Very few people in this world can brag being on the same list as Steph Curry, point guard for our beloved Golden State Warriors. But this latest Forbes “30 Under 30” List—now in its fifth year—offers shot-makers, king-makers and changemakers across nearly every industry, including education, that distinguished honor.
Selected by an all-female panel that included Stacey Childress (CEO of NewSchools Venture Fund), Laurene Powell Jobs (founder of Emerson Collective), Wendy Kopp (founder of Teach for All) and Sarah Kunst (investor and board member at Venture for America), the education list features 30 vicenarians—and one 18-year-old—building high-tech learning tools and working across local communities to make educational opportunities available to learners of all ages.
More than 450 nominations were considered, according to Forbes editor Caroline Howard. Here’s a glance at those who made the final cut—including our senior editor, Mary Jo Madda, who heads the Instruct newsletter, runs the DILA awards and the 50 States Project, among her many feats. (Congratulations, MJ! You penned this roundup when I received the honor two years ago. My, how the tables have turned.)
The Tool Builders
Coding—a discipline creeping into classroom curricula and getting a lot of press—got a nod on the list through Sarah Filman, VP of Curriculum at Code.org, and Zach Latta and Jonathan Leung, the co-founders of Hack Club. But “old-school” writing and literacy skills were recognized as well through Peter Gault, founder of Quill, and WriteLab co-founder Matthew Ramirez. Other time-tested ideas continue to live on through Logan Cohen and Trevor Wilkins’ Küdzoo, a tool that rewards students’ grades and achievements with deals, giveaways and scholarship opportunities.
Other tool builders include Charlie Stigler, whose company, Zaption, offers an interactive video tool for teachers, along with Socratic co-founder Christoper Pedregal, who has helped build the online Q&A platform, Socratic. There’s also Andrew Colchagoff, co-founder of Gingkotree, which allows instructors to build digital curriculum from both licensed and openly available materials.
Nonprofits also made a strong showing in their quest to improve access to educational opportunities for underserved learners. The list includes Sarahi Espinoza Salamanca, founder of DREAMer’s RoadMap, who has an app that helps undocumented students find scholarship opportunities.
The list also celebrates those bettering their local communities. Milagros Barsallo, who co-founded RISE Colorado, is working to get parents in low-income families more involved in the school process. Up in South Dakota, Maggie Dunne is helping youth on the Pine Ridge Reservation through her nonprofit, Lakota Children’s Enrichment.
Others are building pipelines to make STEM more accessible to traditionally underrepresented groups. Chelsey Roebuck, co-founder of Emerging Leaders in Technology and Engineering (ELiTE), and Jerelyn Rodriguez, co-founder of The Knowledge House, both aspire to help young adults acquire STEM skills and, hopefully, jobs.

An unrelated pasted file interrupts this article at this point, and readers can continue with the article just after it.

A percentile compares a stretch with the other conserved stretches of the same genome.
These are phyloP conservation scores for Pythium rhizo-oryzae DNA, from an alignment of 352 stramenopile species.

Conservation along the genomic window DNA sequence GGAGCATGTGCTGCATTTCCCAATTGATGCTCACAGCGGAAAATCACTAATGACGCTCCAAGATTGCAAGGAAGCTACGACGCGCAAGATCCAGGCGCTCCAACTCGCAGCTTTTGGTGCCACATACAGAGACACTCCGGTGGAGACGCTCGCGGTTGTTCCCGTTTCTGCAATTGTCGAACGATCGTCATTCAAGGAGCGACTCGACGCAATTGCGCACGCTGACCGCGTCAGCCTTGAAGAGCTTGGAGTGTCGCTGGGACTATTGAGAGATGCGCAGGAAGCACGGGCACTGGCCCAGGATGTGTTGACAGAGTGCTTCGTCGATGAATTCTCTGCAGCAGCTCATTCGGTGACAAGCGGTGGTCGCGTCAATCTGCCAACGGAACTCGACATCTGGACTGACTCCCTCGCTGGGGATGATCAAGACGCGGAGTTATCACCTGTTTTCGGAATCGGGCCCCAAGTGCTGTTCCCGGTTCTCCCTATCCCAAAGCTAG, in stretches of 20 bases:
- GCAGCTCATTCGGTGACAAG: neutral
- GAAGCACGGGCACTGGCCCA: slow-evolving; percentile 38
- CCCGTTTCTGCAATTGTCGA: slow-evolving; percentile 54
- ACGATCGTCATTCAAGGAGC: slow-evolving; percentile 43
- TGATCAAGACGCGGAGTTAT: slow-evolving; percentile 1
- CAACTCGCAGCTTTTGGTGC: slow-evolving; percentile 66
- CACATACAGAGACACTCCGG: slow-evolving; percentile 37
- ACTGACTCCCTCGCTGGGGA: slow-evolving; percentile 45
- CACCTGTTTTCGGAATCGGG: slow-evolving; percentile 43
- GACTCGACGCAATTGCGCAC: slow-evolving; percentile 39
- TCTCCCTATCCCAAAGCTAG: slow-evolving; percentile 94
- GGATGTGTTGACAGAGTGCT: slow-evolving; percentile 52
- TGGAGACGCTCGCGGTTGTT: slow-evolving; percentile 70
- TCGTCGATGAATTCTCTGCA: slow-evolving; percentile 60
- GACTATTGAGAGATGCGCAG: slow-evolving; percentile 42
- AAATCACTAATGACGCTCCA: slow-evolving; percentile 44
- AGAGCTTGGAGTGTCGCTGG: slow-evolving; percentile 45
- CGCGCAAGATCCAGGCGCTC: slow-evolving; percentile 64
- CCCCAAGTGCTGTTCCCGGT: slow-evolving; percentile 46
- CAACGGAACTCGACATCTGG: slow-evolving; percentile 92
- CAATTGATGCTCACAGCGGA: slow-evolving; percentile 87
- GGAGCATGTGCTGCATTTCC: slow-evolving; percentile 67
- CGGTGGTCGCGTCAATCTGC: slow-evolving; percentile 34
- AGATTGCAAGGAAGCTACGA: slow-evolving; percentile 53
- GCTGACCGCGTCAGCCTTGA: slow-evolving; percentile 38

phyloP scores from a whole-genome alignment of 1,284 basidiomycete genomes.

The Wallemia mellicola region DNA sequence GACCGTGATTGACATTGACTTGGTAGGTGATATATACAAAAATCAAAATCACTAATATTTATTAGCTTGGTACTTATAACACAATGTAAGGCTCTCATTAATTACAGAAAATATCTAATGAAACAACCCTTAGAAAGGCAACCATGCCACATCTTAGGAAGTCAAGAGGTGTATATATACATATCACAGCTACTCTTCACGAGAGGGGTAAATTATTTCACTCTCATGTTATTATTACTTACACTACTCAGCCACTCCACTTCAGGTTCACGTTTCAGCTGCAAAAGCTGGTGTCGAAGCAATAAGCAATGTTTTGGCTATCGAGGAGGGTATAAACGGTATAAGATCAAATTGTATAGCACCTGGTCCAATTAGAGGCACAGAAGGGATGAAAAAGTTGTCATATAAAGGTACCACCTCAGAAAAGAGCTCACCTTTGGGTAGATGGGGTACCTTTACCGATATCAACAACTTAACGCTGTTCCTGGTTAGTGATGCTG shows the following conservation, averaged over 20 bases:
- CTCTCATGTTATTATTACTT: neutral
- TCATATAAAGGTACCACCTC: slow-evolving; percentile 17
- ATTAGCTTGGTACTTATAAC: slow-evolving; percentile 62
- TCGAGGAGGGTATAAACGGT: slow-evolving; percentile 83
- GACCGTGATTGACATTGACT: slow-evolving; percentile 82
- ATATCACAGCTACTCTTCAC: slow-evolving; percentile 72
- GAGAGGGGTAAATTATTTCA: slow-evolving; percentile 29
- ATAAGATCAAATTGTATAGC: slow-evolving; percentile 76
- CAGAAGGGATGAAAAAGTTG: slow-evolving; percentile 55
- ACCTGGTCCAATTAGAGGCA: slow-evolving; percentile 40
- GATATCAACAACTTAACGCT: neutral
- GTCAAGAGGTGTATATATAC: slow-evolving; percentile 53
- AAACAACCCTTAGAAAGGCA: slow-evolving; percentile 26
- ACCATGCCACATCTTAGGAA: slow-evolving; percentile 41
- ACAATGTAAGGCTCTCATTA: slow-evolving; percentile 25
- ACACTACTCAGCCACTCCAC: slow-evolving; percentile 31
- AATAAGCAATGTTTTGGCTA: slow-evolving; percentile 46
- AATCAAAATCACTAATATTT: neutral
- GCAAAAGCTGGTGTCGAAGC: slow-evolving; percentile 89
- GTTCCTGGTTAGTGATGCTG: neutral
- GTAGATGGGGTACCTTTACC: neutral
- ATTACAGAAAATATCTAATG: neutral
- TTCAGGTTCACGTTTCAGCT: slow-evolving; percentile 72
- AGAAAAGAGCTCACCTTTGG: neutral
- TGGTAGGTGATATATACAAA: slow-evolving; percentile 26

Whither the Educator?
It’s only fitting that a “Who’s Who” list of education highlight work done within schools. But, unlike the 2014 and 2015 lists, no current teacher or administrator made the cut this year. Forbes, after all, is an industry publication that celebrates dollars and revenue as much as social impact.
The list does honor two women for their research at universities. Carissa Romero is co-founder of Project for Education Research That Scales, a $6.4 million center at Stanford University that studies “growth mindset” interventions. Constance Iloh, a postdoctoral fellow and incoming assistant professor at UC Irvine, was also recognized for her work on diversity, equity and access in higher education.
The (New)Schools Connection
When it comes to making lists, who one knows may trump what one knows. And while education may be a trillion dollar industry, the edtech circles are small. The money trails reveal the web of connections that tie together many of the entrepreneurs on this list.
Esther Trioche, who works with Childress at NewSchools Venture Fund, made the list, along with four companies affiliated with NSVF—Blendspace, WriteLab, Zaption and yours truly, EdSurge. TNTP, a nonprofit on the list that helps train public school teachers, has also received support. NSVF also funded Camelback Ventures, an incubator for minority- and female-led businesses that includes Heart of Man, Küdzoo and The Knowledge House.
Another education funder making the list is Eric Lavin, founding manager of Aspen Ventures. He previously founded Whetstone Education, a company focusing on teacher professional development whose CEO, Libby Fischer, also got a nod this year.
Other Members of the 2016 Club
- David Comisford, founder of EduSourced
- Connor Diemand-Yauman, corporate partnerships lead at Coursera
- Eric Duffy, co-founder of Pathgather
- Heejae Lim, founder of TalkingPoints
- Amy Lin, founder of BlendSpace (owned by TES)
- Gabriel Nakashima, founder of Charter Substitute Teacher Network
- Marcus Noel, Heart of Man
- Aneesh Sohoni, project director of The New Teacher Project
- Aza Steel & Advait Shinde, co-founders of GoGuardian
Cassandra Tognoni, co-founder of BookReport
Disclosure: EdSurge has received support from NewSchools Venture Fund